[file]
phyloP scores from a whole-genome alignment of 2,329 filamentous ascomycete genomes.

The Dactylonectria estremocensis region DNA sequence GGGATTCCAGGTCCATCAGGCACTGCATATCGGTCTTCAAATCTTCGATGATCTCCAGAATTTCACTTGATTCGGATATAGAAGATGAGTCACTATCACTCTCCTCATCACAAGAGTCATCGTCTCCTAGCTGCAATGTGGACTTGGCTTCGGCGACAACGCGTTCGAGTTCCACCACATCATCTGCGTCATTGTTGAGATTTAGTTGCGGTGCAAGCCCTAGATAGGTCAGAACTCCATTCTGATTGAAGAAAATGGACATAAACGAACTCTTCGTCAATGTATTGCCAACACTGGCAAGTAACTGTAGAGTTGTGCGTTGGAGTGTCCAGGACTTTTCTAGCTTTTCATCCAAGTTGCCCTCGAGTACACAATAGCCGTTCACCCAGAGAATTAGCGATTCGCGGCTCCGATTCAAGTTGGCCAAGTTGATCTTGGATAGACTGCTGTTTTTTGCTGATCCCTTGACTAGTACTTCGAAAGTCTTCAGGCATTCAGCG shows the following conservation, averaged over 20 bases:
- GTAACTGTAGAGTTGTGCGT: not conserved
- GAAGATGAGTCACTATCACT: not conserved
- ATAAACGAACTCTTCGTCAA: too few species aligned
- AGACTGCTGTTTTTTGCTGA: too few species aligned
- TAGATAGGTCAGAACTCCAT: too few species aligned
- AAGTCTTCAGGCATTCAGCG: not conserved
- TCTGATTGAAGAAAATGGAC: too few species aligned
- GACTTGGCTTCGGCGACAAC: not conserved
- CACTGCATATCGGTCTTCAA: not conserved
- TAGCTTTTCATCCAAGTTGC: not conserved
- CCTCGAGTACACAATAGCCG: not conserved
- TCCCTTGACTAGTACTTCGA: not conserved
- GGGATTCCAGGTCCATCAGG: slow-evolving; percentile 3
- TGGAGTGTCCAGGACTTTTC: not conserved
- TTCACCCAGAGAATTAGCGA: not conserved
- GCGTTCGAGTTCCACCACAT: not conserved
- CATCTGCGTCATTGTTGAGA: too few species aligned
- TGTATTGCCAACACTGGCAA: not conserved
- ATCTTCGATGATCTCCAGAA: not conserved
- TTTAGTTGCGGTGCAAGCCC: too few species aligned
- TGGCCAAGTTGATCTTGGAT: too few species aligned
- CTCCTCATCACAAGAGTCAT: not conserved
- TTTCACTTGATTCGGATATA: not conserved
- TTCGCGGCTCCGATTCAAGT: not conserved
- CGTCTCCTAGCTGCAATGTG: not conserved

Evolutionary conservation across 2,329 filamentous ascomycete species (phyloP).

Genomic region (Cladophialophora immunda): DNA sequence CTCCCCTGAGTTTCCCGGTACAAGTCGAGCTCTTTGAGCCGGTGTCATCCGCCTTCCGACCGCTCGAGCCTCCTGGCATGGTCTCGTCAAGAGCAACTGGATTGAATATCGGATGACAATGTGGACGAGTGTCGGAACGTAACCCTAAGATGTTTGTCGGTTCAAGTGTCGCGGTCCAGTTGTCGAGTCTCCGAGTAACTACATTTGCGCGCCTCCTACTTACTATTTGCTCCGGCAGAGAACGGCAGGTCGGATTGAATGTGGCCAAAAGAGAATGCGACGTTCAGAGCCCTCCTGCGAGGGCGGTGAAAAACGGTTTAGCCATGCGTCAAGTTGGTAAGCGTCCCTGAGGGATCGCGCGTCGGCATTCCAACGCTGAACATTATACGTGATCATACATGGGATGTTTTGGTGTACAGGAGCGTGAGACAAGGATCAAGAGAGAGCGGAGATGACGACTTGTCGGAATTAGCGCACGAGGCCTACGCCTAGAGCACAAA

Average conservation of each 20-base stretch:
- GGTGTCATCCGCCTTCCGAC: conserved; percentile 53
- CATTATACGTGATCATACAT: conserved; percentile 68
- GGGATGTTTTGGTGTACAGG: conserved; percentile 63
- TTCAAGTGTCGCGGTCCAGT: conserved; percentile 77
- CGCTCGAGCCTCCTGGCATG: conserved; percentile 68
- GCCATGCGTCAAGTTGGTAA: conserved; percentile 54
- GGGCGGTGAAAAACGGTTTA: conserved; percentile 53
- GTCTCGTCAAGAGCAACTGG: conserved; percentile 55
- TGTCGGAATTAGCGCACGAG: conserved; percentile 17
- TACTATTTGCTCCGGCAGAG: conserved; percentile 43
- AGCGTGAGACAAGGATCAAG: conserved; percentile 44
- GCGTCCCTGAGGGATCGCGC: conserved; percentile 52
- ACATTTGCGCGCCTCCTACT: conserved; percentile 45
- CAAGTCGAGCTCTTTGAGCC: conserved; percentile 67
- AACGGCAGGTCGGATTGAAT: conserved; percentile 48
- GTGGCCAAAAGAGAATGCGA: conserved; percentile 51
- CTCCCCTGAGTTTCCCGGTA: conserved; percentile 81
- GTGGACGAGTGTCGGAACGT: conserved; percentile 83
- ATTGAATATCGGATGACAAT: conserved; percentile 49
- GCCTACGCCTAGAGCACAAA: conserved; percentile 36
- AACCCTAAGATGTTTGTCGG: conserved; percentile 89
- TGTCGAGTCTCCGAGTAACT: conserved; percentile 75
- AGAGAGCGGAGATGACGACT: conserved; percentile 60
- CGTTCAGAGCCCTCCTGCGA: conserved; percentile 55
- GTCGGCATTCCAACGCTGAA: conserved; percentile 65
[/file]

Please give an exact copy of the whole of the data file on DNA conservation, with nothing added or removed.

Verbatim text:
phyloP scores from a whole-genome alignment of 2,329 filamentous ascomycete genomes.

The Dactylonectria estremocensis region DNA sequence GGGATTCCAGGTCCATCAGGCACTGCATATCGGTCTTCAAATCTTCGATGATCTCCAGAATTTCACTTGATTCGGATATAGAAGATGAGTCACTATCACTCTCCTCATCACAAGAGTCATCGTCTCCTAGCTGCAATGTGGACTTGGCTTCGGCGACAACGCGTTCGAGTTCCACCACATCATCTGCGTCATTGTTGAGATTTAGTTGCGGTGCAAGCCCTAGATAGGTCAGAACTCCATTCTGATTGAAGAAAATGGACATAAACGAACTCTTCGTCAATGTATTGCCAACACTGGCAAGTAACTGTAGAGTTGTGCGTTGGAGTGTCCAGGACTTTTCTAGCTTTTCATCCAAGTTGCCCTCGAGTACACAATAGCCGTTCACCCAGAGAATTAGCGATTCGCGGCTCCGATTCAAGTTGGCCAAGTTGATCTTGGATAGACTGCTGTTTTTTGCTGATCCCTTGACTAGTACTTCGAAAGTCTTCAGGCATTCAGCG shows the following conservation, averaged over 20 bases:
- GTAACTGTAGAGTTGTGCGT: not conserved
- GAAGATGAGTCACTATCACT: not conserved
- ATAAACGAACTCTTCGTCAA: too few species aligned
- AGACTGCTGTTTTTTGCTGA: too few species aligned
- TAGATAGGTCAGAACTCCAT: too few species aligned
- AAGTCTTCAGGCATTCAGCG: not conserved
- TCTGATTGAAGAAAATGGAC: too few species aligned
- GACTTGGCTTCGGCGACAAC: not conserved
- CACTGCATATCGGTCTTCAA: not conserved
- TAGCTTTTCATCCAAGTTGC: not conserved
- CCTCGAGTACACAATAGCCG: not conserved
- TCCCTTGACTAGTACTTCGA: not conserved
- GGGATTCCAGGTCCATCAGG: slow-evolving; percentile 3
- TGGAGTGTCCAGGACTTTTC: not conserved
- TTCACCCAGAGAATTAGCGA: not conserved
- GCGTTCGAGTTCCACCACAT: not conserved
- CATCTGCGTCATTGTTGAGA: too few species aligned
- TGTATTGCCAACACTGGCAA: not conserved
- ATCTTCGATGATCTCCAGAA: not conserved
- TTTAGTTGCGGTGCAAGCCC: too few species aligned
- TGGCCAAGTTGATCTTGGAT: too few species aligned
- CTCCTCATCACAAGAGTCAT: not conserved
- TTTCACTTGATTCGGATATA: not conserved
- TTCGCGGCTCCGATTCAAGT: not conserved
- CGTCTCCTAGCTGCAATGTG: not conserved

Evolutionary conservation across 2,329 filamentous ascomycete species (phyloP).

Genomic region (Cladophialophora immunda): DNA sequence CTCCCCTGAGTTTCCCGGTACAAGTCGAGCTCTTTGAGCCGGTGTCATCCGCCTTCCGACCGCTCGAGCCTCCTGGCATGGTCTCGTCAAGAGCAACTGGATTGAATATCGGATGACAATGTGGACGAGTGTCGGAACGTAACCCTAAGATGTTTGTCGGTTCAAGTGTCGCGGTCCAGTTGTCGAGTCTCCGAGTAACTACATTTGCGCGCCTCCTACTTACTATTTGCTCCGGCAGAGAACGGCAGGTCGGATTGAATGTGGCCAAAAGAGAATGCGACGTTCAGAGCCCTCCTGCGAGGGCGGTGAAAAACGGTTTAGCCATGCGTCAAGTTGGTAAGCGTCCCTGAGGGATCGCGCGTCGGCATTCCAACGCTGAACATTATACGTGATCATACATGGGATGTTTTGGTGTACAGGAGCGTGAGACAAGGATCAAGAGAGAGCGGAGATGACGACTTGTCGGAATTAGCGCACGAGGCCTACGCCTAGAGCACAAA

Average conservation of each 20-base stretch:
- GGTGTCATCCGCCTTCCGAC: conserved; percentile 53
- CATTATACGTGATCATACAT: conserved; percentile 68
- GGGATGTTTTGGTGTACAGG: conserved; percentile 63
- TTCAAGTGTCGCGGTCCAGT: conserved; percentile 77
- CGCTCGAGCCTCCTGGCATG: conserved; percentile 68
- GCCATGCGTCAAGTTGGTAA: conserved; percentile 54
- GGGCGGTGAAAAACGGTTTA: conserved; percentile 53
- GTCTCGTCAAGAGCAACTGG: conserved; percentile 55
- TGTCGGAATTAGCGCACGAG: conserved; percentile 17
- TACTATTTGCTCCGGCAGAG: conserved; percentile 43
- AGCGTGAGACAAGGATCAAG: conserved; percentile 44
- GCGTCCCTGAGGGATCGCGC: conserved; percentile 52
- ACATTTGCGCGCCTCCTACT: conserved; percentile 45
- CAAGTCGAGCTCTTTGAGCC: conserved; percentile 67
- AACGGCAGGTCGGATTGAAT: conserved; percentile 48
- GTGGCCAAAAGAGAATGCGA: conserved; percentile 51
- CTCCCCTGAGTTTCCCGGTA: conserved; percentile 81
- GTGGACGAGTGTCGGAACGT: conserved; percentile 83
- ATTGAATATCGGATGACAAT: conserved; percentile 49
- GCCTACGCCTAGAGCACAAA: conserved; percentile 36
- AACCCTAAGATGTTTGTCGG: conserved; percentile 89
- TGTCGAGTCTCCGAGTAACT: conserved; percentile 75
- AGAGAGCGGAGATGACGACT: conserved; percentile 60
- CGTTCAGAGCCCTCCTGCGA: conserved; percentile 55
- GTCGGCATTCCAACGCTGAA: conserved; percentile 65